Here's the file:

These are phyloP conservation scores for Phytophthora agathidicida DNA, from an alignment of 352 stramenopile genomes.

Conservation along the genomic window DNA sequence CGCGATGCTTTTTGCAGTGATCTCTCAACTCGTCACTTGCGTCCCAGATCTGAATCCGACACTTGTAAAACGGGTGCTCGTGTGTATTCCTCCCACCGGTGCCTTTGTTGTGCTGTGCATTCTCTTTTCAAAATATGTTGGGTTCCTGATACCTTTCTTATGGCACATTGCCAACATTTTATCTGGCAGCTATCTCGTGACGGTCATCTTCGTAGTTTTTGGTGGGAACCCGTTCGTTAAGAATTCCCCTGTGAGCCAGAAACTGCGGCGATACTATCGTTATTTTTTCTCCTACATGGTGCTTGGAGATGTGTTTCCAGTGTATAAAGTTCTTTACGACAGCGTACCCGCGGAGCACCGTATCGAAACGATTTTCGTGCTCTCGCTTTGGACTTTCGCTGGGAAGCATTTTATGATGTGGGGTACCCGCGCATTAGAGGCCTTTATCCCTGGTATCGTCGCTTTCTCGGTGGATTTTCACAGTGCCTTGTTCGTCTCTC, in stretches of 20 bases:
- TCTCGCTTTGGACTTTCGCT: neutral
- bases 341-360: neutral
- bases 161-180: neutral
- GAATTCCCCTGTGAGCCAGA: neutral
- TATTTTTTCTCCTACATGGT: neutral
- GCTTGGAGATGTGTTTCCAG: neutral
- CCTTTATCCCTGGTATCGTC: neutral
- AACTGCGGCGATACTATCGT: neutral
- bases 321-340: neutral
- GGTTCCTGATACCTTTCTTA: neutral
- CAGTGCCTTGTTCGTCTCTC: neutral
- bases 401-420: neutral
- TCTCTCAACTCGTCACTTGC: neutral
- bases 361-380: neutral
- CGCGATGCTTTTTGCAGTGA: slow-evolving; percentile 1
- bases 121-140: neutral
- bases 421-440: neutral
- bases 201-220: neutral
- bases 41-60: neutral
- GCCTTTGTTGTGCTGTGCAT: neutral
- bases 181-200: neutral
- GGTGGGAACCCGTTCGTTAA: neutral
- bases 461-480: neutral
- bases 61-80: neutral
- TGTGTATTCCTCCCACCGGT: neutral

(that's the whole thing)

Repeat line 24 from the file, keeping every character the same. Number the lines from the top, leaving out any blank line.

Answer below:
- GGTGGGAACCCGTTCGTTAA: neutral